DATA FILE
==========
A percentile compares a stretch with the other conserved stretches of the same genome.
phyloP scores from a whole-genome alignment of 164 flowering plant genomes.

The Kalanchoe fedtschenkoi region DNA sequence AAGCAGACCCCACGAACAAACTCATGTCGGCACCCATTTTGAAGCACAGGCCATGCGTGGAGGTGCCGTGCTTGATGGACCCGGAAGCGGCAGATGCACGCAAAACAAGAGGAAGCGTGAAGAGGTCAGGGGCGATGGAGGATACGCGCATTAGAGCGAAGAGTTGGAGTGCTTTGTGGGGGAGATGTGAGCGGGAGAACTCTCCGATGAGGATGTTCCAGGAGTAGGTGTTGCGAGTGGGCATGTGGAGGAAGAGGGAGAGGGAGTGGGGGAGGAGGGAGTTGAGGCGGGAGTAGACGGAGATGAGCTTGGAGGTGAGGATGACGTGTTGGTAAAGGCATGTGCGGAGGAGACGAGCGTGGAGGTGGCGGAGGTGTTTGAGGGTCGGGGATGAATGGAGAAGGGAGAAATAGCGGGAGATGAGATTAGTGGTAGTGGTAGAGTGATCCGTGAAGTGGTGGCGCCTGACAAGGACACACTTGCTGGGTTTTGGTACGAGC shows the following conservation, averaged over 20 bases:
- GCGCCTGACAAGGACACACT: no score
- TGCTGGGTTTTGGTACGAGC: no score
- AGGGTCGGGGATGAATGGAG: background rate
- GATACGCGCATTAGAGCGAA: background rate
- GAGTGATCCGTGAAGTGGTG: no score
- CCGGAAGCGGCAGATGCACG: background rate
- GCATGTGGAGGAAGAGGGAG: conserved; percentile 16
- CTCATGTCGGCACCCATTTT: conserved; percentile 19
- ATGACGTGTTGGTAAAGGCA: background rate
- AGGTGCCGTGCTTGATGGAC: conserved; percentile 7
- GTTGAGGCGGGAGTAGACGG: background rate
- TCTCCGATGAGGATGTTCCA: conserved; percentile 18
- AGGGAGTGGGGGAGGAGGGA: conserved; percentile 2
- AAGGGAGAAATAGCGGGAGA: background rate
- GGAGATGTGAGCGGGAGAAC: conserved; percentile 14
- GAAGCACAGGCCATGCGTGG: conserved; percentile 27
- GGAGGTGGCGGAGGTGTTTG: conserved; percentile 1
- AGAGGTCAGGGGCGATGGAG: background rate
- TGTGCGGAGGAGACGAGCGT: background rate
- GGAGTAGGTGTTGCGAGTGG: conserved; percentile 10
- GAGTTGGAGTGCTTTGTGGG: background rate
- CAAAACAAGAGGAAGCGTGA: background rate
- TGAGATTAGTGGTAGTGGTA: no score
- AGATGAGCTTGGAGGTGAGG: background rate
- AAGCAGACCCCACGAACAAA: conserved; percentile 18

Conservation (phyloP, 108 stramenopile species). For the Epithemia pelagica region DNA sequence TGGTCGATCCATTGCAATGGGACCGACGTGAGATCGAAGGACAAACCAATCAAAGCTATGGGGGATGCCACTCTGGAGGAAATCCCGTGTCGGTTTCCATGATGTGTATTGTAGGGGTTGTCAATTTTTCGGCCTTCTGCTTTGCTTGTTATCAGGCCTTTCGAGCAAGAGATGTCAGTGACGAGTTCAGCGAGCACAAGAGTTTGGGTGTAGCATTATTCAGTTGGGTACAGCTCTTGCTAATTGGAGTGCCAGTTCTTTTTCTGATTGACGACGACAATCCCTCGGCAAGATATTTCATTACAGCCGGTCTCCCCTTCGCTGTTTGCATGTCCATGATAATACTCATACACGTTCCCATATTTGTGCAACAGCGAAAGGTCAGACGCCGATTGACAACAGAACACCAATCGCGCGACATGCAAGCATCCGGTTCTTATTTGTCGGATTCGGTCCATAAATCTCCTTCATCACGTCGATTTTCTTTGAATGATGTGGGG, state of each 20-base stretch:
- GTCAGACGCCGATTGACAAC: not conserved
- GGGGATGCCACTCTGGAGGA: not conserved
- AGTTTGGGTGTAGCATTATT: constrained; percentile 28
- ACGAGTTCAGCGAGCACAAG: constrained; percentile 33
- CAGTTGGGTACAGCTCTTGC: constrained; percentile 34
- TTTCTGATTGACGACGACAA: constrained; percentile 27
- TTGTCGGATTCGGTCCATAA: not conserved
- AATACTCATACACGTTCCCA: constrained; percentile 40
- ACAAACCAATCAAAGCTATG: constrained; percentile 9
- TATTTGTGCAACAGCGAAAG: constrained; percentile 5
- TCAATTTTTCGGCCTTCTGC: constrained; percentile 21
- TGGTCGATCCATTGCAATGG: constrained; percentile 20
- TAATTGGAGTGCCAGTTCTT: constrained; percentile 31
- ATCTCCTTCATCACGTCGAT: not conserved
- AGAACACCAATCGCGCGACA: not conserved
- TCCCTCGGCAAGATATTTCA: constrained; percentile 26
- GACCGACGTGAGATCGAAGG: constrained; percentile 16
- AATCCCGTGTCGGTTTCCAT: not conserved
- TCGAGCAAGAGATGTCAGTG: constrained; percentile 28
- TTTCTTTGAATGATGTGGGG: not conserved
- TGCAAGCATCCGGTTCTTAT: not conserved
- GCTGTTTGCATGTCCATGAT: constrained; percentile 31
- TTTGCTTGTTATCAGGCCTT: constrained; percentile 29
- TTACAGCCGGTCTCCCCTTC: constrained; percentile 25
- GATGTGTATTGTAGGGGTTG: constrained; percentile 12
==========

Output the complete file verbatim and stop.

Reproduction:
A percentile compares a stretch with the other conserved stretches of the same genome.
phyloP scores from a whole-genome alignment of 164 flowering plant genomes.

The Kalanchoe fedtschenkoi region DNA sequence AAGCAGACCCCACGAACAAACTCATGTCGGCACCCATTTTGAAGCACAGGCCATGCGTGGAGGTGCCGTGCTTGATGGACCCGGAAGCGGCAGATGCACGCAAAACAAGAGGAAGCGTGAAGAGGTCAGGGGCGATGGAGGATACGCGCATTAGAGCGAAGAGTTGGAGTGCTTTGTGGGGGAGATGTGAGCGGGAGAACTCTCCGATGAGGATGTTCCAGGAGTAGGTGTTGCGAGTGGGCATGTGGAGGAAGAGGGAGAGGGAGTGGGGGAGGAGGGAGTTGAGGCGGGAGTAGACGGAGATGAGCTTGGAGGTGAGGATGACGTGTTGGTAAAGGCATGTGCGGAGGAGACGAGCGTGGAGGTGGCGGAGGTGTTTGAGGGTCGGGGATGAATGGAGAAGGGAGAAATAGCGGGAGATGAGATTAGTGGTAGTGGTAGAGTGATCCGTGAAGTGGTGGCGCCTGACAAGGACACACTTGCTGGGTTTTGGTACGAGC shows the following conservation, averaged over 20 bases:
- GCGCCTGACAAGGACACACT: no score
- TGCTGGGTTTTGGTACGAGC: no score
- AGGGTCGGGGATGAATGGAG: background rate
- GATACGCGCATTAGAGCGAA: background rate
- GAGTGATCCGTGAAGTGGTG: no score
- CCGGAAGCGGCAGATGCACG: background rate
- GCATGTGGAGGAAGAGGGAG: conserved; percentile 16
- CTCATGTCGGCACCCATTTT: conserved; percentile 19
- ATGACGTGTTGGTAAAGGCA: background rate
- AGGTGCCGTGCTTGATGGAC: conserved; percentile 7
- GTTGAGGCGGGAGTAGACGG: background rate
- TCTCCGATGAGGATGTTCCA: conserved; percentile 18
- AGGGAGTGGGGGAGGAGGGA: conserved; percentile 2
- AAGGGAGAAATAGCGGGAGA: background rate
- GGAGATGTGAGCGGGAGAAC: conserved; percentile 14
- GAAGCACAGGCCATGCGTGG: conserved; percentile 27
- GGAGGTGGCGGAGGTGTTTG: conserved; percentile 1
- AGAGGTCAGGGGCGATGGAG: background rate
- TGTGCGGAGGAGACGAGCGT: background rate
- GGAGTAGGTGTTGCGAGTGG: conserved; percentile 10
- GAGTTGGAGTGCTTTGTGGG: background rate
- CAAAACAAGAGGAAGCGTGA: background rate
- TGAGATTAGTGGTAGTGGTA: no score
- AGATGAGCTTGGAGGTGAGG: background rate
- AAGCAGACCCCACGAACAAA: conserved; percentile 18

Conservation (phyloP, 108 stramenopile species). For the Epithemia pelagica region DNA sequence TGGTCGATCCATTGCAATGGGACCGACGTGAGATCGAAGGACAAACCAATCAAAGCTATGGGGGATGCCACTCTGGAGGAAATCCCGTGTCGGTTTCCATGATGTGTATTGTAGGGGTTGTCAATTTTTCGGCCTTCTGCTTTGCTTGTTATCAGGCCTTTCGAGCAAGAGATGTCAGTGACGAGTTCAGCGAGCACAAGAGTTTGGGTGTAGCATTATTCAGTTGGGTACAGCTCTTGCTAATTGGAGTGCCAGTTCTTTTTCTGATTGACGACGACAATCCCTCGGCAAGATATTTCATTACAGCCGGTCTCCCCTTCGCTGTTTGCATGTCCATGATAATACTCATACACGTTCCCATATTTGTGCAACAGCGAAAGGTCAGACGCCGATTGACAACAGAACACCAATCGCGCGACATGCAAGCATCCGGTTCTTATTTGTCGGATTCGGTCCATAAATCTCCTTCATCACGTCGATTTTCTTTGAATGATGTGGGG, state of each 20-base stretch:
- GTCAGACGCCGATTGACAAC: not conserved
- GGGGATGCCACTCTGGAGGA: not conserved
- AGTTTGGGTGTAGCATTATT: constrained; percentile 28
- ACGAGTTCAGCGAGCACAAG: constrained; percentile 33
- CAGTTGGGTACAGCTCTTGC: constrained; percentile 34
- TTTCTGATTGACGACGACAA: constrained; percentile 27
- TTGTCGGATTCGGTCCATAA: not conserved
- AATACTCATACACGTTCCCA: constrained; percentile 40
- ACAAACCAATCAAAGCTATG: constrained; percentile 9
- TATTTGTGCAACAGCGAAAG: constrained; percentile 5
- TCAATTTTTCGGCCTTCTGC: constrained; percentile 21
- TGGTCGATCCATTGCAATGG: constrained; percentile 20
- TAATTGGAGTGCCAGTTCTT: constrained; percentile 31
- ATCTCCTTCATCACGTCGAT: not conserved
- AGAACACCAATCGCGCGACA: not conserved
- TCCCTCGGCAAGATATTTCA: constrained; percentile 26
- GACCGACGTGAGATCGAAGG: constrained; percentile 16
- AATCCCGTGTCGGTTTCCAT: not conserved
- TCGAGCAAGAGATGTCAGTG: constrained; percentile 28
- TTTCTTTGAATGATGTGGGG: not conserved
- TGCAAGCATCCGGTTCTTAT: not conserved
- GCTGTTTGCATGTCCATGAT: constrained; percentile 31
- TTTGCTTGTTATCAGGCCTT: constrained; percentile 29
- TTACAGCCGGTCTCCCCTTC: constrained; percentile 25
- GATGTGTATTGTAGGGGTTG: constrained; percentile 12